And then there’s life. Whatever one’s primary discipline, situating the student experience in a deeper sense of what it means to be human – and understanding that others throughout history have thought deeply about experiences we have today — is essential to a meaningful life.

If we aspire to prepare our students broadly, we must demand of ourselves the same. What I’m envisioning is the knowledge to be gained from not just studying in different specialties but learning to view each through the prism of the other. How might we create such discipline-connecting opportunities? I hope you will share your thoughts and concerns. I look forward to hearing them, and — especially – considering the question with you from a variety of different perspectives.

4 thoughts on “Reconceiving Liberal Arts and STEM Education

  • This blog reminds me of the 1955 Russell-Einstein Manifesto’s call for us to “learn to think in a new way.” I believe the United Nations’ 17 Sustainable Development Goals for 2030 could provide us a set of “discipline-connecting opportunities” for doing so. Specifically, realizing these global goals for everyone everywhere will require getting today’s learners aware and prepared to act across disciplines, sectors, cultures and nations.

    Helping all of humanity to thrive in perpetuity is just the sort of infinite game that Mason could play – and win – without others losing. For instance, we could pursue a calendar or academic year of catalyzing scholarship and studies to impact one global goal, like “No Hunger,” on campus, in communities nearby and far beyond. Much like our course catalog’s “green leaf” designation, academic programs and courses could be labeled to present subsets of the global goals they prepare learners to address, such as biodiversity conservation on land and/or in the water. Finally, transdisciplinary clusters of students and scholars could assemble to study and address challenges at the nexus of multiple global goals, e.g., simultaneously realizing clean water AND clean energy for all.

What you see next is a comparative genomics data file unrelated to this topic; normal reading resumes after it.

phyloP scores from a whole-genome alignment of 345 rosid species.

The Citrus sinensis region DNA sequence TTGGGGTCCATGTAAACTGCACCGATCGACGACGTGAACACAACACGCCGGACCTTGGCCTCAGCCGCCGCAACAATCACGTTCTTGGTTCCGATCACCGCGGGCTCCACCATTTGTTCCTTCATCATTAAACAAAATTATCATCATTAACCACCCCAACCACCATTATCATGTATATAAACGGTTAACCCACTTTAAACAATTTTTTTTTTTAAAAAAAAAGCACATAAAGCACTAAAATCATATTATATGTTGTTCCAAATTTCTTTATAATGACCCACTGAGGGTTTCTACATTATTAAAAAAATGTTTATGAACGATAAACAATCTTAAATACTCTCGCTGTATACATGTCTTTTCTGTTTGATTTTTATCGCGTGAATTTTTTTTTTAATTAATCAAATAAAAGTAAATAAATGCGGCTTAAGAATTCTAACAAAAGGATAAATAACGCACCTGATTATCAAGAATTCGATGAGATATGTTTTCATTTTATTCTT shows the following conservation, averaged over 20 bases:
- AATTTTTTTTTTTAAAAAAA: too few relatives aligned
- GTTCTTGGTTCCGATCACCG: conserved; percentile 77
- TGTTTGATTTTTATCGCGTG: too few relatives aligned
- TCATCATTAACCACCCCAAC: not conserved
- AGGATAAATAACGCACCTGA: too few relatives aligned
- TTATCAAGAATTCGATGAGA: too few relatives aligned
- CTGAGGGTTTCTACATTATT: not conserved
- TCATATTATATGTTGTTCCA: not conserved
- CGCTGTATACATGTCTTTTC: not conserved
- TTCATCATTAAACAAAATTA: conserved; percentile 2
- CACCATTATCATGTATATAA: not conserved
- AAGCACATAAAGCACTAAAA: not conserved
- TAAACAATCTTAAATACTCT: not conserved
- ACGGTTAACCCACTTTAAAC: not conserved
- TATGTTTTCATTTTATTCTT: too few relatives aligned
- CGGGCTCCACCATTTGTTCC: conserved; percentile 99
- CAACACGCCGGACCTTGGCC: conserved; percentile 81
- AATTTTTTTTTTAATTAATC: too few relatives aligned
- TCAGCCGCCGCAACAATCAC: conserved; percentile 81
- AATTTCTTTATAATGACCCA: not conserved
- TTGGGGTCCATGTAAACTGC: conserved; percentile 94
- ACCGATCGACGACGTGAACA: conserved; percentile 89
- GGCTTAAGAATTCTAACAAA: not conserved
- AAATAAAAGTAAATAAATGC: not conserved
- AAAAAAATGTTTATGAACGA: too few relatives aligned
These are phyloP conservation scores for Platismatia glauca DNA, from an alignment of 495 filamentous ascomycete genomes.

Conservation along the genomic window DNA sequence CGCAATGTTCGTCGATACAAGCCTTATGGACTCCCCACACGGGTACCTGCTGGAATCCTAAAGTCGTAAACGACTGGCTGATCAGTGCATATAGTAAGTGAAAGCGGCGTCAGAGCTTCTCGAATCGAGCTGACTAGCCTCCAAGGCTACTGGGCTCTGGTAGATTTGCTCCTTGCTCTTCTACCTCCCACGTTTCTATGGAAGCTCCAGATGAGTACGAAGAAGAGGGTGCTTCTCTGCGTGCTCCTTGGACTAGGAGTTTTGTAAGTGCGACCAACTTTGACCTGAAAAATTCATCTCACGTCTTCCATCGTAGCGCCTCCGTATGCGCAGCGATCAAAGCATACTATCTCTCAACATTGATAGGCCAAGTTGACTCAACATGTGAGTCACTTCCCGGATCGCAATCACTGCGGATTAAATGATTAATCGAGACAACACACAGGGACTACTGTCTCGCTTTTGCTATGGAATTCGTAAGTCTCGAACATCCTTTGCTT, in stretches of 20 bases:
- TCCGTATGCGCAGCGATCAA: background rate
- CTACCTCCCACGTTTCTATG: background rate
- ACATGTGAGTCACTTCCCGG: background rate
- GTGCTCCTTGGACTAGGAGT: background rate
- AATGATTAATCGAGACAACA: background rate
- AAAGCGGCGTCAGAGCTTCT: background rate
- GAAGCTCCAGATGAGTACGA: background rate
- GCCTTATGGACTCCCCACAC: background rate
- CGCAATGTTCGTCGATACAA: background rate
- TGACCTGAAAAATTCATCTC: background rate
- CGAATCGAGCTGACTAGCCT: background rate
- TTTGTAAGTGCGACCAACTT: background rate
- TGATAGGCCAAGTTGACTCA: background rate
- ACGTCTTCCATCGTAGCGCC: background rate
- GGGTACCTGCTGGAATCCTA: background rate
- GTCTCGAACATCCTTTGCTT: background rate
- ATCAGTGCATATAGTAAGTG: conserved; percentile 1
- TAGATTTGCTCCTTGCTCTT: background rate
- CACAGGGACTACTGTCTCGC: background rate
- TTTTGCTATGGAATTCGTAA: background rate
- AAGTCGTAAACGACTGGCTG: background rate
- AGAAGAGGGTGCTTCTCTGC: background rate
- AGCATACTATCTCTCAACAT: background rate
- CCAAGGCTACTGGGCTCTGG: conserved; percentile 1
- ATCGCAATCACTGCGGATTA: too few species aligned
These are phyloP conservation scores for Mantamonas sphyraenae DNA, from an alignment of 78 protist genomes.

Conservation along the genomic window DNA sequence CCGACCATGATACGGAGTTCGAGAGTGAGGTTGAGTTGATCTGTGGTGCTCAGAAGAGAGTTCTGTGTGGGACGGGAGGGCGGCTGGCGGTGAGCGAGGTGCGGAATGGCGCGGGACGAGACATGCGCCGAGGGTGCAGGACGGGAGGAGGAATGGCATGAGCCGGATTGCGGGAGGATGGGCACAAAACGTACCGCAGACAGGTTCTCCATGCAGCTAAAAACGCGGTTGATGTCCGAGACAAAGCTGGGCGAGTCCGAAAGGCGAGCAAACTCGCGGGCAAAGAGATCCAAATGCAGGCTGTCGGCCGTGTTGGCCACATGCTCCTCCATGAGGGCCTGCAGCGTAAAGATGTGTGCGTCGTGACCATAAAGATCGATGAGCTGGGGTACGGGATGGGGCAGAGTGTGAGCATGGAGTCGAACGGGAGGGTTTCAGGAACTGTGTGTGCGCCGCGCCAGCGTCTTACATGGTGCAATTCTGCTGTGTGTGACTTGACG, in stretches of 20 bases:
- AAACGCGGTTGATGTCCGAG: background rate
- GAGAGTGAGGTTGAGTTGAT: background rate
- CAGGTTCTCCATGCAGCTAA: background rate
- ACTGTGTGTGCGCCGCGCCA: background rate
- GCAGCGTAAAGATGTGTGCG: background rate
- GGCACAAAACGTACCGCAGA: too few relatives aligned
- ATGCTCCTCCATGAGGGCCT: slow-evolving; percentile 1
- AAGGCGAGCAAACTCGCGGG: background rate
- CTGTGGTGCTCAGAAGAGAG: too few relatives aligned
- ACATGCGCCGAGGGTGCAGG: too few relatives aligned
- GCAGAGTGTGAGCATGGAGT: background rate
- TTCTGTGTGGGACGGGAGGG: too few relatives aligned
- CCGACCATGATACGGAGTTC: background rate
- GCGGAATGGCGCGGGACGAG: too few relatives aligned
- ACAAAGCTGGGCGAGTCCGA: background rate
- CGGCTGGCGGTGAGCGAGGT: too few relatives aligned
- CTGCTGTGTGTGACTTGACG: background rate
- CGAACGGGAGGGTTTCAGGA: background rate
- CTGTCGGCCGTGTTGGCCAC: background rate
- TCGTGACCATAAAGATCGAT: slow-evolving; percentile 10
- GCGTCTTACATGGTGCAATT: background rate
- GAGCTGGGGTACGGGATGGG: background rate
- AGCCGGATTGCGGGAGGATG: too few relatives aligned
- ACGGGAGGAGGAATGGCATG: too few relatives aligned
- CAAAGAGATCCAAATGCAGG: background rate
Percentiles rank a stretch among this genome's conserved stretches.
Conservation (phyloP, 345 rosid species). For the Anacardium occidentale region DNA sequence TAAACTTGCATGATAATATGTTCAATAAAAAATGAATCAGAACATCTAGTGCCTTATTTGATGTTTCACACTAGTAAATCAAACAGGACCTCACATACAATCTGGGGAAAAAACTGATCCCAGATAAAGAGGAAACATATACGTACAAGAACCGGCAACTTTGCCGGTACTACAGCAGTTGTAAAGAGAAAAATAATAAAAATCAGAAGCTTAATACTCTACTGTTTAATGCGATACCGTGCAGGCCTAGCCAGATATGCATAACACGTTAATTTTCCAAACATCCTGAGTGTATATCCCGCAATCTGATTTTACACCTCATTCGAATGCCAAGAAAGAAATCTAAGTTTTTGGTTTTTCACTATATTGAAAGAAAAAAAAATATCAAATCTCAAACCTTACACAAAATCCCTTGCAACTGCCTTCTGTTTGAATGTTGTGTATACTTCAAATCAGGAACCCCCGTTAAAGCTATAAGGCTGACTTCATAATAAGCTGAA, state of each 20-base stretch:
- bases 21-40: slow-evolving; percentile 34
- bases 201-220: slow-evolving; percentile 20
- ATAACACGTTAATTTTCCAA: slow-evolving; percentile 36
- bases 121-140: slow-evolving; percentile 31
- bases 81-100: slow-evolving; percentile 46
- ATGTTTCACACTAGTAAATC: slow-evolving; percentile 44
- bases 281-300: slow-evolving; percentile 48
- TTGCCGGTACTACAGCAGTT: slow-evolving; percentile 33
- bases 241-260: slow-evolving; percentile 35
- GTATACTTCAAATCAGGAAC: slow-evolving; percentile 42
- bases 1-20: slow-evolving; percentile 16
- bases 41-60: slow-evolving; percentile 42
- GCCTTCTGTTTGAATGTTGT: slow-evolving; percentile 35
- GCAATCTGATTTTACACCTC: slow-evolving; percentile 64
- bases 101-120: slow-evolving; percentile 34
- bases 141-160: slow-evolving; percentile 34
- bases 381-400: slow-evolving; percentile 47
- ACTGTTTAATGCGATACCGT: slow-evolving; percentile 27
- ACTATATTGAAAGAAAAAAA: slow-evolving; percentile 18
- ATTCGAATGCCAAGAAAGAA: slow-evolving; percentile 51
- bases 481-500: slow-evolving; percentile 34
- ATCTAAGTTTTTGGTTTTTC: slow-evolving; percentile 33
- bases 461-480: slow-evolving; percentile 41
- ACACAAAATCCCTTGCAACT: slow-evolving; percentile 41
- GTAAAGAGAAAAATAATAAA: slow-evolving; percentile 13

Mason has a great opportunity now to use any subset of these global goals to “connect the dots” and, in so doing, join the inclusive ranks of top universities FOR the world. Should this approach become a priority, I stand ready to contribute to its success!

  • Thank you for raising the topic of multi-disciplinary education. The practice of bringing multiple disciplines into the classroom is flourishing (perhaps quietly) in several ways and in several places at Mason. But it would certainly increase our multi-disciplinary possibilities if those of us engaged and/or interested in this work knew more about each other or about the opportunities that already exist. Perhaps this conversation will be a place to begin to further develop those connections?